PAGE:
Daily Market Brief 8 November 2017

Sterling Facing Bleak Winter

November 8th: Highlights

  • Consumer support for pound waning
  • EU Commission to discuss transition terms
  • Euro lower on Monetary policy divergence

Consumer reining in spending

Two reports issued so far this week in the U.K. highlight the concern that the consumer is beginning to feel the pinch of the fall in real wages as inflation continues to rise and wage increases fail to keep pace.

Yesterday’s retail sales data showed that like for like activity fell by 1% in October, the largest fall since 2008. New Car registrations are also weak falling by 12.2% although this data followed seasonally high registrations in September as the “new registration” was released.

Following last week’s fall for Sterling, as the realization dawned that despite the first rate hike in ten years, the Bank of England is extremely concerned about the prospects for the economy and the ongoing effect of Brexit, any rally has attracted sellers.

The post hike highs of 1.3300 and 1.1407 versus the dollar and Euro are providing very strong resistance. Yesterday the pound fell following the release of the retails sales data and remained weak all day. The pound’s fall is most stark against the dollar as the Euro faces its own issues centred around monetary policy. The strong support for the pound around the 1.3000 level will only remain while optimism about the Brexit talks which resume tomorrow remains in place.

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EU Commission set to get tough despite optimism

With the resumption of Brexit talks tomorrow the general feeling of optimism and “no news is good news” sentiment is likely to be tested to its limit as the EU negotiators will receive the green light from the EU commission to “play hardball” as several individual states see merit in making Britain wait for a deal which could lead to acquiescence over the budget contribution.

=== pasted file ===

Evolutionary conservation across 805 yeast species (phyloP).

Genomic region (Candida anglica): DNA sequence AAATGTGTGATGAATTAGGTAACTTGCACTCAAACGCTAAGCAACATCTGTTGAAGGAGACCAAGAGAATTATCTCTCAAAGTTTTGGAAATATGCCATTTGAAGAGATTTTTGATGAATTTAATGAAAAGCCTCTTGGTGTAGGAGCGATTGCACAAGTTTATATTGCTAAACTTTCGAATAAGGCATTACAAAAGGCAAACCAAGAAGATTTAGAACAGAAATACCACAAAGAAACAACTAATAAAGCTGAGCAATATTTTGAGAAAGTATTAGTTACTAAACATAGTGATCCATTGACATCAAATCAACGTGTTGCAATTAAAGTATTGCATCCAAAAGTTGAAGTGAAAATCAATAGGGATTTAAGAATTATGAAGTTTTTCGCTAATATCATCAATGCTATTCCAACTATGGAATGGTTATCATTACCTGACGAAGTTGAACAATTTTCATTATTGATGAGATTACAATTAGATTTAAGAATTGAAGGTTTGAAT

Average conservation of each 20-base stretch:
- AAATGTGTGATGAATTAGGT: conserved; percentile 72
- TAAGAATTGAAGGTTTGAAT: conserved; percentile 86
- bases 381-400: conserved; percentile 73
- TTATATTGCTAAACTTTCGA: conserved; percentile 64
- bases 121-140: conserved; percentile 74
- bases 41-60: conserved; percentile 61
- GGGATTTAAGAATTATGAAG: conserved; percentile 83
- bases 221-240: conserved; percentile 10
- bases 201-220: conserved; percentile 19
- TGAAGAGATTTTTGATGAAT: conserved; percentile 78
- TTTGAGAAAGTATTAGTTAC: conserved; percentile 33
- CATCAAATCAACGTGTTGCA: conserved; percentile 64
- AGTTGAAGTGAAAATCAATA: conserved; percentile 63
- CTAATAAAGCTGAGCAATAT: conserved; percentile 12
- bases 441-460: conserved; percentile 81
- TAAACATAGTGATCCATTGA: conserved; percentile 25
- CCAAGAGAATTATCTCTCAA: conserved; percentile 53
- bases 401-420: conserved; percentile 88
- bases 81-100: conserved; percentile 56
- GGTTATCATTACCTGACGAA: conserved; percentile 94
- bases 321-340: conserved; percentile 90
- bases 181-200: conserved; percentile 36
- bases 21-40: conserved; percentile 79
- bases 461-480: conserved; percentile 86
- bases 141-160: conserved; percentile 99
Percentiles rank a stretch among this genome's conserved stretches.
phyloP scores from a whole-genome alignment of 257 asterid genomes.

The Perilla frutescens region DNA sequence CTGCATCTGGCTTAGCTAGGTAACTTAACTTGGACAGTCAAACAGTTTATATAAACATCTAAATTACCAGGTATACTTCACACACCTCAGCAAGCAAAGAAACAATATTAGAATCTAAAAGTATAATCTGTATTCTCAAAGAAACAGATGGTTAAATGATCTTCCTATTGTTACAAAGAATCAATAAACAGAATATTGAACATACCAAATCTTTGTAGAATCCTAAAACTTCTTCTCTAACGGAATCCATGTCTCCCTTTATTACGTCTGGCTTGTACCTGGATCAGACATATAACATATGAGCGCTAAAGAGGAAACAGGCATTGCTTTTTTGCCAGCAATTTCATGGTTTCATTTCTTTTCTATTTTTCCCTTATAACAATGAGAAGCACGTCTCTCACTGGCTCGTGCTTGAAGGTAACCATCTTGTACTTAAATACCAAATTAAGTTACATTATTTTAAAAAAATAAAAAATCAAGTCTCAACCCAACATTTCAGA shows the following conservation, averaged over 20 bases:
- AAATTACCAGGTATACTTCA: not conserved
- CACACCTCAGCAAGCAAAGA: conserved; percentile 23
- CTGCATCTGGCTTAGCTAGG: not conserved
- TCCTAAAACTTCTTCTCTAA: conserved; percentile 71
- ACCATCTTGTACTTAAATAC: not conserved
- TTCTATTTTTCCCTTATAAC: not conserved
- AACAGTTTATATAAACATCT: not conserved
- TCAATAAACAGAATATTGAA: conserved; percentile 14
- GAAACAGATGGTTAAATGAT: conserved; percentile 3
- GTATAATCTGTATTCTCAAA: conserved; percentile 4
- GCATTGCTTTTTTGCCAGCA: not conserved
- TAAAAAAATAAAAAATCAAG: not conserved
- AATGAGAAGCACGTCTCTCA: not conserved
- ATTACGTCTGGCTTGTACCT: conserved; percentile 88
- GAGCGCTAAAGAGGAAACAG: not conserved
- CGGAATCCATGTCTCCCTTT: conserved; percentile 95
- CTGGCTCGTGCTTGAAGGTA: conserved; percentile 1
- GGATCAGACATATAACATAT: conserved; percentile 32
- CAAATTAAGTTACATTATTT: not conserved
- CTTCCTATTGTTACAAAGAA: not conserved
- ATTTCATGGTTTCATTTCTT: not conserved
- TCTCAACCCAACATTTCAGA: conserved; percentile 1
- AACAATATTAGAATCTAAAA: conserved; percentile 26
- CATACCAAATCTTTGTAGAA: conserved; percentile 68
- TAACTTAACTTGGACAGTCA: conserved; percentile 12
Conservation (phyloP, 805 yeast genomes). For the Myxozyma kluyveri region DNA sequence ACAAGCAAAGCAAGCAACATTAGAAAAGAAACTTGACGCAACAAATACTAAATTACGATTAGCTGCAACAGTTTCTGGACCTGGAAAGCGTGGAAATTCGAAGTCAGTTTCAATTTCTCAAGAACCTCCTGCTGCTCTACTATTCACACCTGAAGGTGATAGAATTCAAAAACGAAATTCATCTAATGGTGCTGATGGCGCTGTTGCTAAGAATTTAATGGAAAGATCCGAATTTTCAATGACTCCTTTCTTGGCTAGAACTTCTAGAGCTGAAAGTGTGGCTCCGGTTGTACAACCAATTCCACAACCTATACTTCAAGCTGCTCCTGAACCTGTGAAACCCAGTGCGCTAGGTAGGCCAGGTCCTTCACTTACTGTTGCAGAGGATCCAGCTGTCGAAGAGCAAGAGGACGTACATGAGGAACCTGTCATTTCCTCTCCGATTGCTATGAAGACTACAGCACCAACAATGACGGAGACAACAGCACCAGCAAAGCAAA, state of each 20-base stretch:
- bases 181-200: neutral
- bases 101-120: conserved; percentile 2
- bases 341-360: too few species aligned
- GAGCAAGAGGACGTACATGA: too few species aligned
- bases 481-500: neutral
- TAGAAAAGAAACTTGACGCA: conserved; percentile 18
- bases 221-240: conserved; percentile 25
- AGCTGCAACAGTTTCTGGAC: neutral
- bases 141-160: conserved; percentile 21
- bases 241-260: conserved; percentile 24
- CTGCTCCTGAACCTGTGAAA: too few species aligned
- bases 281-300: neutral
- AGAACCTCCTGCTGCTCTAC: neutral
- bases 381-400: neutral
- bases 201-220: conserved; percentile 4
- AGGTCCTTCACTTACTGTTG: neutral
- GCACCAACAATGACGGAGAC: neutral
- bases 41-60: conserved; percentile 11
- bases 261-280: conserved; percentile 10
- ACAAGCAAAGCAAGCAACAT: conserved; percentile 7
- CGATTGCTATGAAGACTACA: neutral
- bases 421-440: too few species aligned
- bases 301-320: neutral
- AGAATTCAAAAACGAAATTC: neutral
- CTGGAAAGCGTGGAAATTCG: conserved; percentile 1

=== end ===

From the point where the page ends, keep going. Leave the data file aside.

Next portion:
The transition deal is likely to be all encompassing with the U.K. expected to contribute to the various EU programmes rather than simply “cherry picking” membership of the single market while allowing businesses to adjust to life on the outside. In particular, the EU will not allow individual deals to be negotiated while membership of the single market remains.

If these are the conditions imposed in order for stage two to start next month, Theresa May will face a very difficult task convincing some of the more hawkish members of her Cabinet and the “no-deal” rhetoric could return.
The EU still expects concessions over the “divorce bill” despite Mrs May promising that the U.K. would fulfill its financial commitments. This is typical of the U.K.’s stance over a number of issues, that has irked the EU. The time for veiled promises is rapidly coming to an end and needs to be replaced by firm commitments if Brexit isn’t going to end in the complete disaster feared by remain campaigners.

Euro at lowest in three months on diverging monetary policy

The single currency fell to its lowest level in three months versus the dollar yesterday reaching 1.1554 as traders railed against the increasing cost of funding long euro positions. The effect of diverging monetary policy is making a comeback as a major driver of currencies as Central Banks react to the differing pace of recovery and growth in their respective economies.

Going forward into 2018, the effect of interest rate differentials is likely to grow with the ECB and BoE very much in a holding pattern and the FOMC likely to raise rates at least three times provided the economy continues to grow as it has this year and the conundrum of benign inflation can be solved.

The Bank of England signalled only two 25bp hikes can be expected in the next three years as Brexit continues to take its toll on both activity and sentiment, while the ECB President remains concerned about the sustainability of growth across the whole EU. There are some voices of concern among the ECB council members but until inflation starts to get closer to the 2% target, Mario Draghi will hold sway.

The major support for the Euro is at 1.1280 and it is probable that the influence of the dollar will be the driver to push the Euro lower rather than any developments in the Eurozone.

Have a great day!

About Alan Hill

Alan has been involved in the FX market for more than 25 years and brings a wealth of experience to his content. His knowledge has been gained while trading through some of the most volatile periods of recent history. His commentary relies on an understanding of past events and how they will affect future market performance.”